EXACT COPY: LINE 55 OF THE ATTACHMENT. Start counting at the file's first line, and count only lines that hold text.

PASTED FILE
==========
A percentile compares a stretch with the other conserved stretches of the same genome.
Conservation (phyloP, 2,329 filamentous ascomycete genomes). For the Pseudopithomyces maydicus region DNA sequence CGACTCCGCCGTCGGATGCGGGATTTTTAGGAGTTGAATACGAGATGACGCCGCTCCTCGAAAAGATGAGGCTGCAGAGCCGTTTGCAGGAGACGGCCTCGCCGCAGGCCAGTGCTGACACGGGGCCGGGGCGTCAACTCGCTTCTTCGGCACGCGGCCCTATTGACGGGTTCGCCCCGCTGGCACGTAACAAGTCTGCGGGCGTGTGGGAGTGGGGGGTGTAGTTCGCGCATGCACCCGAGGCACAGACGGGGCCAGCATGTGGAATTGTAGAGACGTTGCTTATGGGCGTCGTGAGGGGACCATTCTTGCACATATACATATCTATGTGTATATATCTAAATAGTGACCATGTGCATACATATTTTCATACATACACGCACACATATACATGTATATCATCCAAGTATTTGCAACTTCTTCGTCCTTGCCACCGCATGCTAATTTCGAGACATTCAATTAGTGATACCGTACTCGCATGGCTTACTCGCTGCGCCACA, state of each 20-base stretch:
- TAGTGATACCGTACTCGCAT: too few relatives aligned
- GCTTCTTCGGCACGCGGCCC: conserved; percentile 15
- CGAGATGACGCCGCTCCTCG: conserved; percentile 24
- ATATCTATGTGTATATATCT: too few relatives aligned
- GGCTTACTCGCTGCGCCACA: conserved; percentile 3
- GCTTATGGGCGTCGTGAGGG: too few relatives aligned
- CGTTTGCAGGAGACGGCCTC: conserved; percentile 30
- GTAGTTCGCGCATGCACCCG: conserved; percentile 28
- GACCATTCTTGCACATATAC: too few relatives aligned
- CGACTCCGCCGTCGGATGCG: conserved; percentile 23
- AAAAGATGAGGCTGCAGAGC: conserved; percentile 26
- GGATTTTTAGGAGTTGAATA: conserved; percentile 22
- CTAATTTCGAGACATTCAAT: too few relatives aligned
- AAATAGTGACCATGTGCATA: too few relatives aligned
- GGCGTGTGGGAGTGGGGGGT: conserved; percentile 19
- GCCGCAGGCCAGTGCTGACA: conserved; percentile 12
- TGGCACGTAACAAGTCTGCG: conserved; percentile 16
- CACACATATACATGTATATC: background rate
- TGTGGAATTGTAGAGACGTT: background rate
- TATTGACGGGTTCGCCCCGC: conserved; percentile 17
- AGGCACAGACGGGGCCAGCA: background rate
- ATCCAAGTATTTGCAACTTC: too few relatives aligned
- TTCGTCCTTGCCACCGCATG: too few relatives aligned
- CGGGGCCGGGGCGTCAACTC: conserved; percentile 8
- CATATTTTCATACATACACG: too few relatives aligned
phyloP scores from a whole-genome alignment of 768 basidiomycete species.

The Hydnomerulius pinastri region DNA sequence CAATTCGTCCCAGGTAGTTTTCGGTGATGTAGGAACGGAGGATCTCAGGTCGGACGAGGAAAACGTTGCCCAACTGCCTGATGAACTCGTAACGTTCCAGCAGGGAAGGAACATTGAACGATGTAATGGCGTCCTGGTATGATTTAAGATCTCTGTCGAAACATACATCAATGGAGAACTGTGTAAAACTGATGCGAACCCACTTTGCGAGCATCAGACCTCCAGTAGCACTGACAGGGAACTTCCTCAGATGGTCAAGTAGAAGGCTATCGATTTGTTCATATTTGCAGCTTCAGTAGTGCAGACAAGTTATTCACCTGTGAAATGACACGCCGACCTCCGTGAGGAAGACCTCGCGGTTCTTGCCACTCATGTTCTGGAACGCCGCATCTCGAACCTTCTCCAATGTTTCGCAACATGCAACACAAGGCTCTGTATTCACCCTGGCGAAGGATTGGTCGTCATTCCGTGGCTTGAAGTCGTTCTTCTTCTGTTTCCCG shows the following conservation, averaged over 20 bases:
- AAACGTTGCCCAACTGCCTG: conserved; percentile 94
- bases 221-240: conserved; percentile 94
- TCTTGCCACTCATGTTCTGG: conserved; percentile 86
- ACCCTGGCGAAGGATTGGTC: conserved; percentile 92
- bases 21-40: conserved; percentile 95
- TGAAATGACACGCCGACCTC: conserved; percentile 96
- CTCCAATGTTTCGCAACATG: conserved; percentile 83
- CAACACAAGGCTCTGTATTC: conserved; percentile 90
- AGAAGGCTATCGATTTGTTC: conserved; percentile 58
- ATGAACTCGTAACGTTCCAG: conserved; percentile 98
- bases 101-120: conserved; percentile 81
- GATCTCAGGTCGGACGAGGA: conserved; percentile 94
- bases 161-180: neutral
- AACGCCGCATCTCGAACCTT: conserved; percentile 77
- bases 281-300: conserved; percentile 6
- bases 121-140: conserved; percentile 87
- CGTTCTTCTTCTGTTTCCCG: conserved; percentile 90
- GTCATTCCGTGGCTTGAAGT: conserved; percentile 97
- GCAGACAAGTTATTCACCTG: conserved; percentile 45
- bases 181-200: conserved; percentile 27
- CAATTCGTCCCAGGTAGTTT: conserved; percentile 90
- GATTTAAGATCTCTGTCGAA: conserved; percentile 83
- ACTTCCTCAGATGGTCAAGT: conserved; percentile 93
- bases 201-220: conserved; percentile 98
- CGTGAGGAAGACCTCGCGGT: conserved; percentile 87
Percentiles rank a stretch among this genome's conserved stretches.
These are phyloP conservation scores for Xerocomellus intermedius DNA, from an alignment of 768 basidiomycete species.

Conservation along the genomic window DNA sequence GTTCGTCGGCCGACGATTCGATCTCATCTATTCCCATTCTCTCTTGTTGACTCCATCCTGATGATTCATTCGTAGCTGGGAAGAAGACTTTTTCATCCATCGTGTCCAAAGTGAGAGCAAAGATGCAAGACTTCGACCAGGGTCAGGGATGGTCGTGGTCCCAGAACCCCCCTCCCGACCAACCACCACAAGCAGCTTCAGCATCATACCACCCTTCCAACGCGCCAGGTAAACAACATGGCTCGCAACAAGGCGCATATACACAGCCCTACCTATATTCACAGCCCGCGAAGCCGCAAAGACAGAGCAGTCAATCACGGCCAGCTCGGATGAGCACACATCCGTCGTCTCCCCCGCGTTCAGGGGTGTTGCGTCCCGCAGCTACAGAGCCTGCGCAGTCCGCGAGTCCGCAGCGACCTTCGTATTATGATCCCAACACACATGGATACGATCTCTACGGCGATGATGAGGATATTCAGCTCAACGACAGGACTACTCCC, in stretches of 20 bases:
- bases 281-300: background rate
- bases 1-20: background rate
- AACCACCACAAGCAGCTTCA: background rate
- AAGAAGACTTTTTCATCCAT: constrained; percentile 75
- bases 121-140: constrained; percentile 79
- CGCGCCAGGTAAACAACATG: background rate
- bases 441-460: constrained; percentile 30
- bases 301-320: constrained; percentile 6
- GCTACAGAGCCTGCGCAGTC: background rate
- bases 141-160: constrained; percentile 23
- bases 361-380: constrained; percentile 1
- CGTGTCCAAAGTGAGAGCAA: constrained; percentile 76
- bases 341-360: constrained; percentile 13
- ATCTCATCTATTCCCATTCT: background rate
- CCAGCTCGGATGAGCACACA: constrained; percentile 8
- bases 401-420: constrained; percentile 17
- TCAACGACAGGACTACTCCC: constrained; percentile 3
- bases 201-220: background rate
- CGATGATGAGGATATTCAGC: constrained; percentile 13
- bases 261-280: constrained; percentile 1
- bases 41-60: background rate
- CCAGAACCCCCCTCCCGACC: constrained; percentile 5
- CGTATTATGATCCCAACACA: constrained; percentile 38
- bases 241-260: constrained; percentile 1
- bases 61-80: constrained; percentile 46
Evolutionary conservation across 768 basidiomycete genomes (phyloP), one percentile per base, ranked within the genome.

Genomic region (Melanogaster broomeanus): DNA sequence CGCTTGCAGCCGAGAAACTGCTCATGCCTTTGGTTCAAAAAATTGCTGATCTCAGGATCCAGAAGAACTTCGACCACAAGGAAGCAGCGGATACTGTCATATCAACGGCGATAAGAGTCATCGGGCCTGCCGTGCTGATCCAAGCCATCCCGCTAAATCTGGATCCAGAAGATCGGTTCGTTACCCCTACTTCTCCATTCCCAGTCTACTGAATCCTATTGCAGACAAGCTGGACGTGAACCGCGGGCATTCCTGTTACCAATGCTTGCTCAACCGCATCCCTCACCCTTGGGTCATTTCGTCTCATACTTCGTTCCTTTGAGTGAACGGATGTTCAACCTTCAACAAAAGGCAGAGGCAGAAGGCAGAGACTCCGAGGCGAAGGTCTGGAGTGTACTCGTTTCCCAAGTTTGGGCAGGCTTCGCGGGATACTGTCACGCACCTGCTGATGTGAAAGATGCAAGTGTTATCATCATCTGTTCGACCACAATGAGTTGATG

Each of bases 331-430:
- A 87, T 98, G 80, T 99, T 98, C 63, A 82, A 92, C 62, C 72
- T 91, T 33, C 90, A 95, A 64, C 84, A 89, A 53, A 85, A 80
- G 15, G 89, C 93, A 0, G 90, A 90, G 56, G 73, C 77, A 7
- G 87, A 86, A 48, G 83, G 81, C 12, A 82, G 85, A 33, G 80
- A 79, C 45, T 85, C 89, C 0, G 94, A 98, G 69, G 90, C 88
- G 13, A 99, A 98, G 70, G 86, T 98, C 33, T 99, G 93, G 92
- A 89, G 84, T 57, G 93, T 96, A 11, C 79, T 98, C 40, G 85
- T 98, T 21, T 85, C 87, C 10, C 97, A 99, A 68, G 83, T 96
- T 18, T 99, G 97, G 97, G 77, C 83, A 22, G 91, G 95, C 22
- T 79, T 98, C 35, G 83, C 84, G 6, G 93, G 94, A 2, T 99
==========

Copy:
Percentiles rank a stretch among this genome's conserved stretches.